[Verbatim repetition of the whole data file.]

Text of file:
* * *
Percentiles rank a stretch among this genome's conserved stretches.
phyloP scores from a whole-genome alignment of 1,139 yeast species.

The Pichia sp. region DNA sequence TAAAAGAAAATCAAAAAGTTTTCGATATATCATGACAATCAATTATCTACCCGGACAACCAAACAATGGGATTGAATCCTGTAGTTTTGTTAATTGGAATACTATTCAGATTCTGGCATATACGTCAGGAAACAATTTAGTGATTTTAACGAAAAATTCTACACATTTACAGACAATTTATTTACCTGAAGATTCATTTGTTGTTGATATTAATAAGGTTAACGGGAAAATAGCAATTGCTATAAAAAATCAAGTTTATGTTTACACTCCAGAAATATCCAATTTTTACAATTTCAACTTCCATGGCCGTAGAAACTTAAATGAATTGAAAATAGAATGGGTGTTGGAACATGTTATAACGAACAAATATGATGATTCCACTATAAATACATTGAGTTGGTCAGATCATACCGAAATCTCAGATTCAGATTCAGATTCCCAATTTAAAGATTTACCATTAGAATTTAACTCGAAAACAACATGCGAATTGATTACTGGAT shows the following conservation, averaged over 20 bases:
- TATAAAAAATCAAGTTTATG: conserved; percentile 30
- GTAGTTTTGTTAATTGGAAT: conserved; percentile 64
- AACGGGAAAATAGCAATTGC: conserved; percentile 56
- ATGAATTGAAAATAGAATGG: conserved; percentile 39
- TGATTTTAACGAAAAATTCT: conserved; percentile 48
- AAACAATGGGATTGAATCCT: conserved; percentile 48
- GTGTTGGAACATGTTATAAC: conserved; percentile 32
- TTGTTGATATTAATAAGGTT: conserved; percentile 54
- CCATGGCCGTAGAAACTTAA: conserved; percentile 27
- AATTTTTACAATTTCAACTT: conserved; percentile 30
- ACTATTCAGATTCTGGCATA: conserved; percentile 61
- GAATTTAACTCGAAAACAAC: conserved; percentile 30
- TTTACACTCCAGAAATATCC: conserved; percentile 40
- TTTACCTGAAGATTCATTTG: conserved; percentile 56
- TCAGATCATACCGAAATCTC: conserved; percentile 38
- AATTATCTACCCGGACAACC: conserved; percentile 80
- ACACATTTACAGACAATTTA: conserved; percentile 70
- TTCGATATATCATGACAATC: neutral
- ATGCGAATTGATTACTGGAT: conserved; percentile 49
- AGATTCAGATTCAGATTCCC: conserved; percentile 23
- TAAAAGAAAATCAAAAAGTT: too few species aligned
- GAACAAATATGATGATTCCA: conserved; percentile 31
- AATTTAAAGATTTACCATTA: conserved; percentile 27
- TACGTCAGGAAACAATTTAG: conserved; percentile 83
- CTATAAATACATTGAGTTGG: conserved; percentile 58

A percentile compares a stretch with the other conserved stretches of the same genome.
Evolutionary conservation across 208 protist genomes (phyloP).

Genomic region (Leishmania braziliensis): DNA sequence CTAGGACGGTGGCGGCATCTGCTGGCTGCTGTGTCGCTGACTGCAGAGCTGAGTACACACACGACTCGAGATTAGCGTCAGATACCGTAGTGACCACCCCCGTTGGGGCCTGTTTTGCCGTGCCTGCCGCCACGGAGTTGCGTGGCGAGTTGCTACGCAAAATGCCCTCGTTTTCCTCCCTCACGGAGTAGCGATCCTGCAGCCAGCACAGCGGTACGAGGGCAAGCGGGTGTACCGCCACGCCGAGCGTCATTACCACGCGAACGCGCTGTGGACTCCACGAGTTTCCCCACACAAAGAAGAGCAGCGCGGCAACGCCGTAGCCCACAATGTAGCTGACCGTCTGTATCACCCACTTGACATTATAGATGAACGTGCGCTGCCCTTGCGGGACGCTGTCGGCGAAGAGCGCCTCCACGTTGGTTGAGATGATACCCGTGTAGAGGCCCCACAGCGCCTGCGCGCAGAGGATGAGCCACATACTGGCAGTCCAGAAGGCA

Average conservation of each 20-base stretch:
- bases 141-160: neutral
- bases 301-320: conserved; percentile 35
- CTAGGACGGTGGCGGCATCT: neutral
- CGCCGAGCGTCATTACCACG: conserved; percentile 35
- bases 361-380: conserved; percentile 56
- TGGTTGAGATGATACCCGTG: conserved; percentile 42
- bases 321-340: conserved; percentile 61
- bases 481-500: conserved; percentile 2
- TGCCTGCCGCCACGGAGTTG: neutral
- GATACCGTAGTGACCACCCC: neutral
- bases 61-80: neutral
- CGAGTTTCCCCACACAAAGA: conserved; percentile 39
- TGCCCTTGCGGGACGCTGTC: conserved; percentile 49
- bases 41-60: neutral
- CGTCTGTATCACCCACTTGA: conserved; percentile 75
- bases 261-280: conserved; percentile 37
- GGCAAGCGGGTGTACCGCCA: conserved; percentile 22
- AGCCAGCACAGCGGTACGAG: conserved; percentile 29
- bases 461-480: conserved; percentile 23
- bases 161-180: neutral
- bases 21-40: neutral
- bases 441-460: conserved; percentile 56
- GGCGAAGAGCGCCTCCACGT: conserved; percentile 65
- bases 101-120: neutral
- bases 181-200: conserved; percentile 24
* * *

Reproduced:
Percentiles rank a stretch among this genome's conserved stretches.
phyloP scores from a whole-genome alignment of 1,139 yeast species.

The Pichia sp. region DNA sequence TAAAAGAAAATCAAAAAGTTTTCGATATATCATGACAATCAATTATCTACCCGGACAACCAAACAATGGGATTGAATCCTGTAGTTTTGTTAATTGGAATACTATTCAGATTCTGGCATATACGTCAGGAAACAATTTAGTGATTTTAACGAAAAATTCTACACATTTACAGACAATTTATTTACCTGAAGATTCATTTGTTGTTGATATTAATAAGGTTAACGGGAAAATAGCAATTGCTATAAAAAATCAAGTTTATGTTTACACTCCAGAAATATCCAATTTTTACAATTTCAACTTCCATGGCCGTAGAAACTTAAATGAATTGAAAATAGAATGGGTGTTGGAACATGTTATAACGAACAAATATGATGATTCCACTATAAATACATTGAGTTGGTCAGATCATACCGAAATCTCAGATTCAGATTCAGATTCCCAATTTAAAGATTTACCATTAGAATTTAACTCGAAAACAACATGCGAATTGATTACTGGAT shows the following conservation, averaged over 20 bases:
- TATAAAAAATCAAGTTTATG: conserved; percentile 30
- GTAGTTTTGTTAATTGGAAT: conserved; percentile 64
- AACGGGAAAATAGCAATTGC: conserved; percentile 56
- ATGAATTGAAAATAGAATGG: conserved; percentile 39
- TGATTTTAACGAAAAATTCT: conserved; percentile 48
- AAACAATGGGATTGAATCCT: conserved; percentile 48
- GTGTTGGAACATGTTATAAC: conserved; percentile 32
- TTGTTGATATTAATAAGGTT: conserved; percentile 54
- CCATGGCCGTAGAAACTTAA: conserved; percentile 27
- AATTTTTACAATTTCAACTT: conserved; percentile 30
- ACTATTCAGATTCTGGCATA: conserved; percentile 61
- GAATTTAACTCGAAAACAAC: conserved; percentile 30
- TTTACACTCCAGAAATATCC: conserved; percentile 40
- TTTACCTGAAGATTCATTTG: conserved; percentile 56
- TCAGATCATACCGAAATCTC: conserved; percentile 38
- AATTATCTACCCGGACAACC: conserved; percentile 80
- ACACATTTACAGACAATTTA: conserved; percentile 70
- TTCGATATATCATGACAATC: neutral
- ATGCGAATTGATTACTGGAT: conserved; percentile 49
- AGATTCAGATTCAGATTCCC: conserved; percentile 23
- TAAAAGAAAATCAAAAAGTT: too few species aligned
- GAACAAATATGATGATTCCA: conserved; percentile 31
- AATTTAAAGATTTACCATTA: conserved; percentile 27
- TACGTCAGGAAACAATTTAG: conserved; percentile 83
- CTATAAATACATTGAGTTGG: conserved; percentile 58

A percentile compares a stretch with the other conserved stretches of the same genome.
Evolutionary conservation across 208 protist genomes (phyloP).

Genomic region (Leishmania braziliensis): DNA sequence CTAGGACGGTGGCGGCATCTGCTGGCTGCTGTGTCGCTGACTGCAGAGCTGAGTACACACACGACTCGAGATTAGCGTCAGATACCGTAGTGACCACCCCCGTTGGGGCCTGTTTTGCCGTGCCTGCCGCCACGGAGTTGCGTGGCGAGTTGCTACGCAAAATGCCCTCGTTTTCCTCCCTCACGGAGTAGCGATCCTGCAGCCAGCACAGCGGTACGAGGGCAAGCGGGTGTACCGCCACGCCGAGCGTCATTACCACGCGAACGCGCTGTGGACTCCACGAGTTTCCCCACACAAAGAAGAGCAGCGCGGCAACGCCGTAGCCCACAATGTAGCTGACCGTCTGTATCACCCACTTGACATTATAGATGAACGTGCGCTGCCCTTGCGGGACGCTGTCGGCGAAGAGCGCCTCCACGTTGGTTGAGATGATACCCGTGTAGAGGCCCCACAGCGCCTGCGCGCAGAGGATGAGCCACATACTGGCAGTCCAGAAGGCA

Average conservation of each 20-base stretch:
- bases 141-160: neutral
- bases 301-320: conserved; percentile 35
- CTAGGACGGTGGCGGCATCT: neutral
- CGCCGAGCGTCATTACCACG: conserved; percentile 35
- bases 361-380: conserved; percentile 56
- TGGTTGAGATGATACCCGTG: conserved; percentile 42
- bases 321-340: conserved; percentile 61
- bases 481-500: conserved; percentile 2
- TGCCTGCCGCCACGGAGTTG: neutral
- GATACCGTAGTGACCACCCC: neutral
- bases 61-80: neutral
- CGAGTTTCCCCACACAAAGA: conserved; percentile 39
- TGCCCTTGCGGGACGCTGTC: conserved; percentile 49
- bases 41-60: neutral
- CGTCTGTATCACCCACTTGA: conserved; percentile 75
- bases 261-280: conserved; percentile 37
- GGCAAGCGGGTGTACCGCCA: conserved; percentile 22
- AGCCAGCACAGCGGTACGAG: conserved; percentile 29
- bases 461-480: conserved; percentile 23
- bases 161-180: neutral
- bases 21-40: neutral
- bases 441-460: conserved; percentile 56
- GGCGAAGAGCGCCTCCACGT: conserved; percentile 65
- bases 101-120: neutral
- bases 181-200: conserved; percentile 24